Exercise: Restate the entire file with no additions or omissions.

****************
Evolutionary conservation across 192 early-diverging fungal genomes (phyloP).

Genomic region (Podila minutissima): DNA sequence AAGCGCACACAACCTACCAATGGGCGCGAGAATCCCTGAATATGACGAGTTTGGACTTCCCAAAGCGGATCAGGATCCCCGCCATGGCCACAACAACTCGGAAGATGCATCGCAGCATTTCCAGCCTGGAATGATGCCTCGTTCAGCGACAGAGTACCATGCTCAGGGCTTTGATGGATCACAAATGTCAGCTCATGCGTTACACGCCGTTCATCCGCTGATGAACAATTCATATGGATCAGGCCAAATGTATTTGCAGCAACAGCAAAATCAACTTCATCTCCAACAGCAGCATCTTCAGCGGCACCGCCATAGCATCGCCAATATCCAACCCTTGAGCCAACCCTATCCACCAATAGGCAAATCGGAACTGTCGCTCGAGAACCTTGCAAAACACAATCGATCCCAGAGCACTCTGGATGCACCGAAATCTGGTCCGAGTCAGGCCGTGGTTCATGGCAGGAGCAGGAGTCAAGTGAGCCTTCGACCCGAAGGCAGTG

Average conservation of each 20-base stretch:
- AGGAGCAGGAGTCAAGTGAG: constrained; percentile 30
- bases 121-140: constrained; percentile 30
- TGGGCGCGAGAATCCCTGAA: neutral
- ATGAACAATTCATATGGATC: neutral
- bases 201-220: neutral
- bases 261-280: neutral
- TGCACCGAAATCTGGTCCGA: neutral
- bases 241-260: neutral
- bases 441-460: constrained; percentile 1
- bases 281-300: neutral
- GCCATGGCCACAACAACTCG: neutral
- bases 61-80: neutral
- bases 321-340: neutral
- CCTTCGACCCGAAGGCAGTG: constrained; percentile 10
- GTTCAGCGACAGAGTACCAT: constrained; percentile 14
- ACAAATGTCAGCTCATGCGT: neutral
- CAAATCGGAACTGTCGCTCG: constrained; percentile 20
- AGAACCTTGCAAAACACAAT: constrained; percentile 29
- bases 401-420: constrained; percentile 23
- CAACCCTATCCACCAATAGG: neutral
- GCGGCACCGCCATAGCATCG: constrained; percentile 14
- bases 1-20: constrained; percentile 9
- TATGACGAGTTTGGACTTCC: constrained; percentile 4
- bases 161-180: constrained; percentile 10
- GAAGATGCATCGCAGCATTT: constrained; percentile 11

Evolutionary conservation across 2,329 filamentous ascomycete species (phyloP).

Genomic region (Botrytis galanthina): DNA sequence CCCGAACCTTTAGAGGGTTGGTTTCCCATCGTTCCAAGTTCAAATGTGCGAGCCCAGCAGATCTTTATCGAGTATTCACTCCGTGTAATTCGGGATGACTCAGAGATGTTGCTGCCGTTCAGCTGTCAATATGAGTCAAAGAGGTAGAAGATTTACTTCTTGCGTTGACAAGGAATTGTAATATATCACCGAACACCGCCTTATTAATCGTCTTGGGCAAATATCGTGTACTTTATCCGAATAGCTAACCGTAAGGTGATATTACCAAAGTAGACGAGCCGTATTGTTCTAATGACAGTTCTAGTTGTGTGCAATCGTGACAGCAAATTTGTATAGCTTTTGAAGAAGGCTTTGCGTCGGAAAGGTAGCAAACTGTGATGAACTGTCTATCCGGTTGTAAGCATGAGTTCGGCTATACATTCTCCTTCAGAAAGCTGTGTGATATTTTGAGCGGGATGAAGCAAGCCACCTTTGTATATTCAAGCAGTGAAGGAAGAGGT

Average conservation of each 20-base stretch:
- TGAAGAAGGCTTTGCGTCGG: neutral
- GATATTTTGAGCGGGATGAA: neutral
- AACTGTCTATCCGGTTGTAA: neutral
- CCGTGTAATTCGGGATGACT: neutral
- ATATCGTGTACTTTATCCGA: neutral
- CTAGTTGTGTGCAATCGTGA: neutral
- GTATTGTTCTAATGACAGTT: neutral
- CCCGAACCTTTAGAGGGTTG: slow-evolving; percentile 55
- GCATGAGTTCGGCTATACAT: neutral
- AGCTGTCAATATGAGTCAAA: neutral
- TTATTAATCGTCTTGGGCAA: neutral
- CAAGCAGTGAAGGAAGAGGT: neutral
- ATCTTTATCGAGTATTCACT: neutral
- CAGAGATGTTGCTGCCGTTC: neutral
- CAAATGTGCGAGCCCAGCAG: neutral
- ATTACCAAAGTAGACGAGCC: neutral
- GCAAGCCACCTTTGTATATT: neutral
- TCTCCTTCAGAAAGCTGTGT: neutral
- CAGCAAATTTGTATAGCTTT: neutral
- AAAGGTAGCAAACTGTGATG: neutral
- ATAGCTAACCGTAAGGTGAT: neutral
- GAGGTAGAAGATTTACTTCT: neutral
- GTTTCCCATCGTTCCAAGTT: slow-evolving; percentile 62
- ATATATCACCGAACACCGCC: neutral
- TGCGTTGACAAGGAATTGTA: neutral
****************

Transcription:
Evolutionary conservation across 192 early-diverging fungal genomes (phyloP).

Genomic region (Podila minutissima): DNA sequence AAGCGCACACAACCTACCAATGGGCGCGAGAATCCCTGAATATGACGAGTTTGGACTTCCCAAAGCGGATCAGGATCCCCGCCATGGCCACAACAACTCGGAAGATGCATCGCAGCATTTCCAGCCTGGAATGATGCCTCGTTCAGCGACAGAGTACCATGCTCAGGGCTTTGATGGATCACAAATGTCAGCTCATGCGTTACACGCCGTTCATCCGCTGATGAACAATTCATATGGATCAGGCCAAATGTATTTGCAGCAACAGCAAAATCAACTTCATCTCCAACAGCAGCATCTTCAGCGGCACCGCCATAGCATCGCCAATATCCAACCCTTGAGCCAACCCTATCCACCAATAGGCAAATCGGAACTGTCGCTCGAGAACCTTGCAAAACACAATCGATCCCAGAGCACTCTGGATGCACCGAAATCTGGTCCGAGTCAGGCCGTGGTTCATGGCAGGAGCAGGAGTCAAGTGAGCCTTCGACCCGAAGGCAGTG

Average conservation of each 20-base stretch:
- AGGAGCAGGAGTCAAGTGAG: constrained; percentile 30
- bases 121-140: constrained; percentile 30
- TGGGCGCGAGAATCCCTGAA: neutral
- ATGAACAATTCATATGGATC: neutral
- bases 201-220: neutral
- bases 261-280: neutral
- TGCACCGAAATCTGGTCCGA: neutral
- bases 241-260: neutral
- bases 441-460: constrained; percentile 1
- bases 281-300: neutral
- GCCATGGCCACAACAACTCG: neutral
- bases 61-80: neutral
- bases 321-340: neutral
- CCTTCGACCCGAAGGCAGTG: constrained; percentile 10
- GTTCAGCGACAGAGTACCAT: constrained; percentile 14
- ACAAATGTCAGCTCATGCGT: neutral
- CAAATCGGAACTGTCGCTCG: constrained; percentile 20
- AGAACCTTGCAAAACACAAT: constrained; percentile 29
- bases 401-420: constrained; percentile 23
- CAACCCTATCCACCAATAGG: neutral
- GCGGCACCGCCATAGCATCG: constrained; percentile 14
- bases 1-20: constrained; percentile 9
- TATGACGAGTTTGGACTTCC: constrained; percentile 4
- bases 161-180: constrained; percentile 10
- GAAGATGCATCGCAGCATTT: constrained; percentile 11

Evolutionary conservation across 2,329 filamentous ascomycete species (phyloP).

Genomic region (Botrytis galanthina): DNA sequence CCCGAACCTTTAGAGGGTTGGTTTCCCATCGTTCCAAGTTCAAATGTGCGAGCCCAGCAGATCTTTATCGAGTATTCACTCCGTGTAATTCGGGATGACTCAGAGATGTTGCTGCCGTTCAGCTGTCAATATGAGTCAAAGAGGTAGAAGATTTACTTCTTGCGTTGACAAGGAATTGTAATATATCACCGAACACCGCCTTATTAATCGTCTTGGGCAAATATCGTGTACTTTATCCGAATAGCTAACCGTAAGGTGATATTACCAAAGTAGACGAGCCGTATTGTTCTAATGACAGTTCTAGTTGTGTGCAATCGTGACAGCAAATTTGTATAGCTTTTGAAGAAGGCTTTGCGTCGGAAAGGTAGCAAACTGTGATGAACTGTCTATCCGGTTGTAAGCATGAGTTCGGCTATACATTCTCCTTCAGAAAGCTGTGTGATATTTTGAGCGGGATGAAGCAAGCCACCTTTGTATATTCAAGCAGTGAAGGAAGAGGT

Average conservation of each 20-base stretch:
- TGAAGAAGGCTTTGCGTCGG: neutral
- GATATTTTGAGCGGGATGAA: neutral
- AACTGTCTATCCGGTTGTAA: neutral
- CCGTGTAATTCGGGATGACT: neutral
- ATATCGTGTACTTTATCCGA: neutral
- CTAGTTGTGTGCAATCGTGA: neutral
- GTATTGTTCTAATGACAGTT: neutral
- CCCGAACCTTTAGAGGGTTG: slow-evolving; percentile 55
- GCATGAGTTCGGCTATACAT: neutral
- AGCTGTCAATATGAGTCAAA: neutral
- TTATTAATCGTCTTGGGCAA: neutral
- CAAGCAGTGAAGGAAGAGGT: neutral
- ATCTTTATCGAGTATTCACT: neutral
- CAGAGATGTTGCTGCCGTTC: neutral
- CAAATGTGCGAGCCCAGCAG: neutral
- ATTACCAAAGTAGACGAGCC: neutral
- GCAAGCCACCTTTGTATATT: neutral
- TCTCCTTCAGAAAGCTGTGT: neutral
- CAGCAAATTTGTATAGCTTT: neutral
- AAAGGTAGCAAACTGTGATG: neutral
- ATAGCTAACCGTAAGGTGAT: neutral
- GAGGTAGAAGATTTACTTCT: neutral
- GTTTCCCATCGTTCCAAGTT: slow-evolving; percentile 62
- ATATATCACCGAACACCGCC: neutral
- TGCGTTGACAAGGAATTGTA: neutral